A question worth asking: To eat or not to eat locally | Local 20/20

Suzanne Jones and Sonja Hammar
Posted 8/25/21

We understand that eating locally is not always easy. It may not be as difficult as it sometimes seems, though. The Local 20/20 Local Food Action Group, along with the Salish Sea Transition Town Hub, …

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A question worth asking: To eat or not to eat locally | Local 20/20

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We understand that eating locally is not always easy. It may not be as difficult as it sometimes seems, though. The Local 20/20 Local Food Action Group, along with the Salish Sea Transition Town Hub, and the Eat Local First organization of the Olympic Peninsula are all promoting Eat Local! Campaigns this season to help make this point.

COVID was a perfect opportunity to show us how important it is to support local economy. Some of the things we depend on have been in short supply during the pandemic, including some food products. While there are challenges with eating locally, if we want a dependable local food system, we will have to try to support it.

Large-scale food production costs less but we may pay a high price with our health and the health of our local economy if we support only food that comes to us from far-away places (in fuel-driven trucks). For our communities to survive further health or climate crises, it would be advantageous to eat the healthy, organic food growing around us. 

In fact, Helena Norberg-Hodge, founder of the Local Futures organization believes that supporting a local food system is the most important thing to do as a community.

We have heard many local folks say that they are not able to afford what the local farms have to offer. We have a lot to choose from in Jefferson County, though. We know people who have chosen to eat only locally produced foods, but others choose to eat a mix of local and non-local foods.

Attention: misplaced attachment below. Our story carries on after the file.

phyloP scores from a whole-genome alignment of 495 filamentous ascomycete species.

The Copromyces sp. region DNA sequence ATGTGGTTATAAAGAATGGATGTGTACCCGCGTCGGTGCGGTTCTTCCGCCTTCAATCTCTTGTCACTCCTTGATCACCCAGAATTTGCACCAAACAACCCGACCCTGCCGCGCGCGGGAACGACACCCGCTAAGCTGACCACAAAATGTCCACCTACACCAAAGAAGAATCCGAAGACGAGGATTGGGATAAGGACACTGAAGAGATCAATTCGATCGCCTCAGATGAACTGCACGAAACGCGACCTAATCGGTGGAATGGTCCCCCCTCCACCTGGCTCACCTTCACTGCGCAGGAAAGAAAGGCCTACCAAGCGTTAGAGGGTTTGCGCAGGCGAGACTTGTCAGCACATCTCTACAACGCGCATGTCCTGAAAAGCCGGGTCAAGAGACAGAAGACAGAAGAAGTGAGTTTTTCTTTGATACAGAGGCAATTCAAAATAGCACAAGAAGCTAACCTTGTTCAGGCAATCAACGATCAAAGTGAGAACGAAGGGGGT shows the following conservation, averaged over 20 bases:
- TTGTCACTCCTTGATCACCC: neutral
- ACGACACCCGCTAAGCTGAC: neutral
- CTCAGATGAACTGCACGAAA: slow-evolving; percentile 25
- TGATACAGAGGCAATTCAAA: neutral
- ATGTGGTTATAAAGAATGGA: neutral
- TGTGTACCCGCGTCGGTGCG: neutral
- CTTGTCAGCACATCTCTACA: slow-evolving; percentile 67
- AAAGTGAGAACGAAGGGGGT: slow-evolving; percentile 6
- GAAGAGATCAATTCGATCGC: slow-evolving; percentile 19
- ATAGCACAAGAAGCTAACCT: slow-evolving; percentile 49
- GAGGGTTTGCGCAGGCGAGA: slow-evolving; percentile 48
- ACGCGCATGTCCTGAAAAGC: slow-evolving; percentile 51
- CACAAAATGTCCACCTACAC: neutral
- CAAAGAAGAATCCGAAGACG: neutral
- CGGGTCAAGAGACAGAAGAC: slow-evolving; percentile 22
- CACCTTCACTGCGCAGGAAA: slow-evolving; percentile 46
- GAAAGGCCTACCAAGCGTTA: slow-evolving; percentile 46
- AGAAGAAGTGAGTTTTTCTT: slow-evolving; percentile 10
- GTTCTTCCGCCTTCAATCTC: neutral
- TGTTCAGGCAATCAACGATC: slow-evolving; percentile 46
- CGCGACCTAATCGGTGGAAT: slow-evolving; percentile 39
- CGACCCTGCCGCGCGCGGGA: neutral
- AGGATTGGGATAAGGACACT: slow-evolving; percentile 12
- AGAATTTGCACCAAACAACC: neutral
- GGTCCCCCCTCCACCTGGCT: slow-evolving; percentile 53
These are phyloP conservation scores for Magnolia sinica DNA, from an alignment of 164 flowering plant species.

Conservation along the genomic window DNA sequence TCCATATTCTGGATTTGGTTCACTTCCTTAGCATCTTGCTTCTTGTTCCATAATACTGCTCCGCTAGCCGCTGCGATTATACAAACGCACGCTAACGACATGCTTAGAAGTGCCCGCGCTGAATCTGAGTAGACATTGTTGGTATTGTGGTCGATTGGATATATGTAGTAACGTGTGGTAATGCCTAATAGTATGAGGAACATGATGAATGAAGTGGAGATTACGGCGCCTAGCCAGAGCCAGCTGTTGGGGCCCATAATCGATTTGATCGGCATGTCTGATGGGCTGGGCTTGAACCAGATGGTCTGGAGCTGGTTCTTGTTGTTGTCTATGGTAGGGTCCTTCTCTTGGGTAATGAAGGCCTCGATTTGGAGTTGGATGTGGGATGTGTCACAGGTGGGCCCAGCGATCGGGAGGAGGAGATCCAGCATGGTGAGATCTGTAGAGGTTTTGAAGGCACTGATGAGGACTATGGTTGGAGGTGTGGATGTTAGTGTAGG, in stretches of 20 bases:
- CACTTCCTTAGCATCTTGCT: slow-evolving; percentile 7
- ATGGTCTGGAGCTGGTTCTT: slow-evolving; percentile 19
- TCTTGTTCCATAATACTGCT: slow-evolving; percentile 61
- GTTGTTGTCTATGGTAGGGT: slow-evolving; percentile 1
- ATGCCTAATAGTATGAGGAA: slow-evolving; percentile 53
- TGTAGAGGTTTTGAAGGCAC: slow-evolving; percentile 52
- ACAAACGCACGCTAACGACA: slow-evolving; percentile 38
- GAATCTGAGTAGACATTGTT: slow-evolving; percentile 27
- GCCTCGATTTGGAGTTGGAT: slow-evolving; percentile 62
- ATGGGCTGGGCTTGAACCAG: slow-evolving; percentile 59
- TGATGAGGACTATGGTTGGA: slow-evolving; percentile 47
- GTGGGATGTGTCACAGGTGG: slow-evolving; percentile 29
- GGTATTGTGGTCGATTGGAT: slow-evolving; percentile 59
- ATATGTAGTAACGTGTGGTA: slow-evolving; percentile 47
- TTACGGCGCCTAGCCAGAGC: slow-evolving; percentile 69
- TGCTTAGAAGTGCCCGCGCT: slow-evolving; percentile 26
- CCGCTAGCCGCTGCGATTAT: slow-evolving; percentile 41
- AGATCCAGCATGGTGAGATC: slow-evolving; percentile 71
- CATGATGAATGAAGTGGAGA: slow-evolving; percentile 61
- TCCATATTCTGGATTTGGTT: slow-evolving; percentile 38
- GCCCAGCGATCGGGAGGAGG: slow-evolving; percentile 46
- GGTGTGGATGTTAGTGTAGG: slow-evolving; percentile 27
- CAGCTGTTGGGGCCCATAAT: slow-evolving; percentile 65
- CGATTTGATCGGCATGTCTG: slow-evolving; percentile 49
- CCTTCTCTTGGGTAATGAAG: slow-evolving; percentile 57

For example, what about purchasing berries that are abundant in summer and using them with your favorite pancake mix, in your favorite morning shake or freezing them to use during the winter.

The Transition Town Movement (created in 2006) promotes a return to smaller scale businesses, smaller scale farms, and a focus on family and community helping one another. Port Townsend is a Transition Town and members of Local 20/20 meet with the national movement regularly to learn more about how other towns around the world work to transition from a dependency on fossil fuels back to local sustainability. Eating locally is a common effort in many of these towns.

Those of us involved in the Eat Local! Campaign believe that improving our understanding of our local food system, and supporting it, is very important to our community. There are two more weeks in the campaign this growing season. Please check out our webpage at l2020.org/local-food/eat-local/  Community input on this project is most welcome, contact us at suzanne@l2020.org

(Suzanne Jones and Sonja Hammar both serve on the Local 20/20 Steering Council and are regenerating the Local Food Action Group. Sonja Hammar is interested in community resilience be it food, energy or preparedness. Suzanne Jones is an author on topics of Local Sustainability, Community Connection and Resilience.)

Comments

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katherine baril

One thing that the LEADER could do that would make it easier to Eat Local is have a day by day listing of what is open and what hours-- as a Local I notice that many businesses are choosing to be open only on Thurs-Sunday when the tourists are more likely to be in town.. . on Sunday- thursday- and actually all through the week it would encourage people to get out and buy if we had a one stop web site that would tell us what's open, the hours, and the menu and phone numbers- You'd probably be surprised at how hard that basic information is to obtain !!!!! help our locals market their information more effectively!!

Wednesday, August 25